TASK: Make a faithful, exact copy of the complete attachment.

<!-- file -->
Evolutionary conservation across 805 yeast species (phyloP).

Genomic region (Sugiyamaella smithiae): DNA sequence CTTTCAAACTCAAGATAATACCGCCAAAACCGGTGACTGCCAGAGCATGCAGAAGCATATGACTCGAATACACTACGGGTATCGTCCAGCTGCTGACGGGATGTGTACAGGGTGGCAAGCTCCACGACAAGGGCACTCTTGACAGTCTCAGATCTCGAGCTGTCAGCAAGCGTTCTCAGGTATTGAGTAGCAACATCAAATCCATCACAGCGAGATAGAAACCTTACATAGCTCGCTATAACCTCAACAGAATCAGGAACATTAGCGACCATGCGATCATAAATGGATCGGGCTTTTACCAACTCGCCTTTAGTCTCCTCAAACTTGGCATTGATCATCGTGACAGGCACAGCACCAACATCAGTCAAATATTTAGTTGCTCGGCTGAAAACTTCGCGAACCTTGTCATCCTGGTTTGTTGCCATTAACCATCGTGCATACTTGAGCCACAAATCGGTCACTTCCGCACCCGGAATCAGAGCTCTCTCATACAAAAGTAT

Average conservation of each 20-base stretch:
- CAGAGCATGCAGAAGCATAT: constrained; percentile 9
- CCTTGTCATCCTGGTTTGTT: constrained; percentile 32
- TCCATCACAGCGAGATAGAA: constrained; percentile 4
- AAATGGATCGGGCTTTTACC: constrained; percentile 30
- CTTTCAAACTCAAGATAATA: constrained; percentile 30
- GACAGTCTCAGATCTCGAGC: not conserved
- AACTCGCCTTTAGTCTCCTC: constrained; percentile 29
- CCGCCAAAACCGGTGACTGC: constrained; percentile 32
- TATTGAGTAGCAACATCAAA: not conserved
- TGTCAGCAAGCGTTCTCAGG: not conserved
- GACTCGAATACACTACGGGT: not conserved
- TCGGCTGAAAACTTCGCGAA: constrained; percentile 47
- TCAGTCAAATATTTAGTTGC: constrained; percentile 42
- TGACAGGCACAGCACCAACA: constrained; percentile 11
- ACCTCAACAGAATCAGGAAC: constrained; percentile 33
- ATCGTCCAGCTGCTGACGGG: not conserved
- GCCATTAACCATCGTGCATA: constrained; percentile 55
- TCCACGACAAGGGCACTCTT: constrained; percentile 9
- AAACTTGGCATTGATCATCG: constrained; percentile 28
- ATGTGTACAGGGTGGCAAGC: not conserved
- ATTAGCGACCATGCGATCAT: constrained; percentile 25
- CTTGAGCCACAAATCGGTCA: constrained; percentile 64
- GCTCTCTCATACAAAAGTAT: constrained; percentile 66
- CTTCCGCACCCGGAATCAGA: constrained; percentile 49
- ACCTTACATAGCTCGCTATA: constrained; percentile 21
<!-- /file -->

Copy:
Evolutionary conservation across 805 yeast species (phyloP).

Genomic region (Sugiyamaella smithiae): DNA sequence CTTTCAAACTCAAGATAATACCGCCAAAACCGGTGACTGCCAGAGCATGCAGAAGCATATGACTCGAATACACTACGGGTATCGTCCAGCTGCTGACGGGATGTGTACAGGGTGGCAAGCTCCACGACAAGGGCACTCTTGACAGTCTCAGATCTCGAGCTGTCAGCAAGCGTTCTCAGGTATTGAGTAGCAACATCAAATCCATCACAGCGAGATAGAAACCTTACATAGCTCGCTATAACCTCAACAGAATCAGGAACATTAGCGACCATGCGATCATAAATGGATCGGGCTTTTACCAACTCGCCTTTAGTCTCCTCAAACTTGGCATTGATCATCGTGACAGGCACAGCACCAACATCAGTCAAATATTTAGTTGCTCGGCTGAAAACTTCGCGAACCTTGTCATCCTGGTTTGTTGCCATTAACCATCGTGCATACTTGAGCCACAAATCGGTCACTTCCGCACCCGGAATCAGAGCTCTCTCATACAAAAGTAT

Average conservation of each 20-base stretch:
- CAGAGCATGCAGAAGCATAT: constrained; percentile 9
- CCTTGTCATCCTGGTTTGTT: constrained; percentile 32
- TCCATCACAGCGAGATAGAA: constrained; percentile 4
- AAATGGATCGGGCTTTTACC: constrained; percentile 30
- CTTTCAAACTCAAGATAATA: constrained; percentile 30
- GACAGTCTCAGATCTCGAGC: not conserved
- AACTCGCCTTTAGTCTCCTC: constrained; percentile 29
- CCGCCAAAACCGGTGACTGC: constrained; percentile 32
- TATTGAGTAGCAACATCAAA: not conserved
- TGTCAGCAAGCGTTCTCAGG: not conserved
- GACTCGAATACACTACGGGT: not conserved
- TCGGCTGAAAACTTCGCGAA: constrained; percentile 47
- TCAGTCAAATATTTAGTTGC: constrained; percentile 42
- TGACAGGCACAGCACCAACA: constrained; percentile 11
- ACCTCAACAGAATCAGGAAC: constrained; percentile 33
- ATCGTCCAGCTGCTGACGGG: not conserved
- GCCATTAACCATCGTGCATA: constrained; percentile 55
- TCCACGACAAGGGCACTCTT: constrained; percentile 9
- AAACTTGGCATTGATCATCG: constrained; percentile 28
- ATGTGTACAGGGTGGCAAGC: not conserved
- ATTAGCGACCATGCGATCAT: constrained; percentile 25
- CTTGAGCCACAAATCGGTCA: constrained; percentile 64
- GCTCTCTCATACAAAAGTAT: constrained; percentile 66
- CTTCCGCACCCGGAATCAGA: constrained; percentile 49
- ACCTTACATAGCTCGCTATA: constrained; percentile 21